Fray’s ‘Helios’ a great listen throughout

Posted March 20, 2014


The Fray, American piano-rock band, pleases fans with its fourth album “Helios.”

The Fray's "Helios"

The Fray’s “Helios”

The Fray are influenced by other rock bands including The Wallflowers, Counting Crows, Better than Ezra and U2. They’ve also been compared to Coldplay.

“Love Don’t Die” the first single from “Helios” generated buzz and was impossible to miss for those listening to popular radio.

With its catchy lyrics and electro rock sound the song was an instant hit with fans, although the single peaked at No. 60 on Billboard’s top 100 in the U.S. Perhaps this is more of a failure of the current popularity of rock, as the song peaked at number 11 on Billboard’s U.S. Hot Rock Songs.

Formed back in 2002 in Denver by Issac Slade (lead vocalist, main songwriter and pianist) and Joe King (guitarist, pianist and backup vocals), who attended school together, The Fray’s first release, “How To Save A Life” (2005) earned the boys worldwide success and fame when it went double platinum in the U.S. and platinum in Australia, Canada, New Zealand and the UK.

Their second self-titled album “The Fray” (2009) was Grammy nominated for “Best Pop Vocal Album” in 2010. Their third album “Scars & Stories” generated less buzz, hitting number four on the Billboard 200.

Slade’s unmistakable vocals carry the song with lyrics like “If I know one thing, that’s true ,It ain’t what you say, it’s what you do , And you don’t say much, yeah, that’s true, But I listen when you do,  A thousand years go by,  But love don’t die.”

The first track on the album however “Hold My Hand” is arguably the one that sounds most like The Fray’s earlier work. With Slade’s raspy rock vocals and a slow and soft piano start with guitar and other instrumentals added slightly later in the track, it’s reminiscent of tracks from “How To Save A Life.”

Surprising tracks like “Give it Away” separate this album from the Fray’s earlier work. With an undeniable disco sound, the song is unexpected but enjoyable. With lyrics like “Free, love is free, love is free. Come on and give it away. Come on and give it away now,” the repetitive but catchy chorus is likely to get stuck in any listener’s head in no time. The sound of the track is what makes it a standout in the album though.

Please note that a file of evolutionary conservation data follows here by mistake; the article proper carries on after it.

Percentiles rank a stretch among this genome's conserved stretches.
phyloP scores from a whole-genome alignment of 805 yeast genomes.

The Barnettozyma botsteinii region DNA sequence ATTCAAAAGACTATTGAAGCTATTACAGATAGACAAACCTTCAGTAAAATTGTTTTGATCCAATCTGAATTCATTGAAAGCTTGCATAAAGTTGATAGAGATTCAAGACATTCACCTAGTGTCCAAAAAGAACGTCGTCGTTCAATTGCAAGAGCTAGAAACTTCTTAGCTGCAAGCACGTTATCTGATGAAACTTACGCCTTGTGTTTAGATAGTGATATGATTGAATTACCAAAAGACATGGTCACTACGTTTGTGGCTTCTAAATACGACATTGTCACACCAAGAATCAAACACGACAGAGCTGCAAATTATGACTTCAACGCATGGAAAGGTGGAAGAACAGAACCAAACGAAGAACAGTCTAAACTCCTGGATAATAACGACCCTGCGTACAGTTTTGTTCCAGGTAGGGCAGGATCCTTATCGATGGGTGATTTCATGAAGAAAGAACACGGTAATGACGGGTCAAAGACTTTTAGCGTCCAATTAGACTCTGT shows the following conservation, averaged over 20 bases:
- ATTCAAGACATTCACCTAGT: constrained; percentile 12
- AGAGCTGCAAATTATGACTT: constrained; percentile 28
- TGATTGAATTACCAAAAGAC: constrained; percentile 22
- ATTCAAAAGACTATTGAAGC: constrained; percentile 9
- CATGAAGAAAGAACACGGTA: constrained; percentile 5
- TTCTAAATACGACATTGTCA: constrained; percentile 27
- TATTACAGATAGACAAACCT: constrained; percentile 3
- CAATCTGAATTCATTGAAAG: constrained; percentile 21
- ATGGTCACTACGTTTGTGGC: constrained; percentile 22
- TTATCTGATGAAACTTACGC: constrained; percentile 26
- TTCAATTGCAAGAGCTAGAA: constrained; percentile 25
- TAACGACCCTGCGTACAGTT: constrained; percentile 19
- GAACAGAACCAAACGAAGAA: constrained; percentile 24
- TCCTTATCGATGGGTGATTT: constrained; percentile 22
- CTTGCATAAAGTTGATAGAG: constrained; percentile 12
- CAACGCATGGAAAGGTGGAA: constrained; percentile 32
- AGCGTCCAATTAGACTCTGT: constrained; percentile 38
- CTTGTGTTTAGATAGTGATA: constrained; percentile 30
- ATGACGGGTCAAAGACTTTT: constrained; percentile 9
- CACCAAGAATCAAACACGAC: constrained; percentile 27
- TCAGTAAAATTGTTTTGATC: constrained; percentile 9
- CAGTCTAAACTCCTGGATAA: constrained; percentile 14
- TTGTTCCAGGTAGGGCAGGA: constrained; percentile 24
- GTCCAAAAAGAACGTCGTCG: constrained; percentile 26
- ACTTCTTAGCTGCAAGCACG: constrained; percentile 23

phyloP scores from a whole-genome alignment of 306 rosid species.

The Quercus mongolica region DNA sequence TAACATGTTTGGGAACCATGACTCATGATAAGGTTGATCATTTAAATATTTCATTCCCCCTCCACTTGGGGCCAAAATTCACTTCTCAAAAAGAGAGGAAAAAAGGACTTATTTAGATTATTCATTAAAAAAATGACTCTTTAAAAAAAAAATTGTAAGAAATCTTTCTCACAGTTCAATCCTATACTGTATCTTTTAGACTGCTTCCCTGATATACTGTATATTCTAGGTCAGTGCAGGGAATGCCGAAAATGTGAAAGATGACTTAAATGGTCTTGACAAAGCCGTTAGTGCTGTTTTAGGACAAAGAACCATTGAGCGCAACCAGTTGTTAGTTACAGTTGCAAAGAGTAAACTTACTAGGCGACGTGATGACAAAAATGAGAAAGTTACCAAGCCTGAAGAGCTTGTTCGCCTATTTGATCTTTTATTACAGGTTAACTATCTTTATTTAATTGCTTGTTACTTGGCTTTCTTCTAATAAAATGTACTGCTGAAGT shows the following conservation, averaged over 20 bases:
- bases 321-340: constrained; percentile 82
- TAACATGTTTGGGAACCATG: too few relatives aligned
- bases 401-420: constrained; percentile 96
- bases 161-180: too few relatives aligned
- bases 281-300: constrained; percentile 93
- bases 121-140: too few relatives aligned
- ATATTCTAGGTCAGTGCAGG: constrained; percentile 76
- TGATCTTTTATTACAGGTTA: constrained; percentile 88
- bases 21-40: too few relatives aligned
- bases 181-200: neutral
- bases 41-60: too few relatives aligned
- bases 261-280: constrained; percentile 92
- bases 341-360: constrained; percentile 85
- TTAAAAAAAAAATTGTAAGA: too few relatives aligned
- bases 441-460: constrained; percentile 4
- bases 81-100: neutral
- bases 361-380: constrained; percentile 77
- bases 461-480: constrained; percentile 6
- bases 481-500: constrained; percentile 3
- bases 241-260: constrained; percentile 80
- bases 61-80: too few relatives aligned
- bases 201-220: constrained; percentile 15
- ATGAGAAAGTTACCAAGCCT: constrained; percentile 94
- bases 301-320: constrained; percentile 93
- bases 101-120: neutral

As a whole, the album ebbs and flows with a natural rhythm that rises and falls and while each song is unmistakably The Fray, the bands plays with different styles and sounds going from piano-rock, to electro-pop and even disco, making the album anything but dull.

Slade and King wrote the lyrics for each track, and collaborated with “One Republic” song writer and lead vocalist Ryan Tedder on “Love Don’t Die”. Sam Hollander, songwriter and record producer (Train, Daughtry, Neon Trees) collaborated on the final track “Same As You.”

With meaningful and deep lyrics that grapple with life’s most crucial issues like love, heartbreak, struggle and joy the band appeals to those looking beyond bubble gum pop.  Those addicted to the vocals of Slade won’t be able to get enough of his raspy rock sound.

Critics may not love the way the band experimented on this album but “Helios” is a great listen, worth buying, the kind of album you can easily listen to all the way through without skipping any tracks.

  • Artists: The Fray (Issac Slade, Joe King, Dave Welch and Ben Wysocki)
  • Album: Helios
  • Released: Feb. 25, 2014
  • Label: Epic Records, owned by Sony Music Entertainment Inc., a Sony Corp. subsidiary
  • Producers: Stuart Price, Ryan Tedder
  • Genre: piano-rock, alternative rock, pop rock
  • Price: $9.99 digital download $11.88 audio cd $26.21 vinyl
  • Personal Rating: 9/10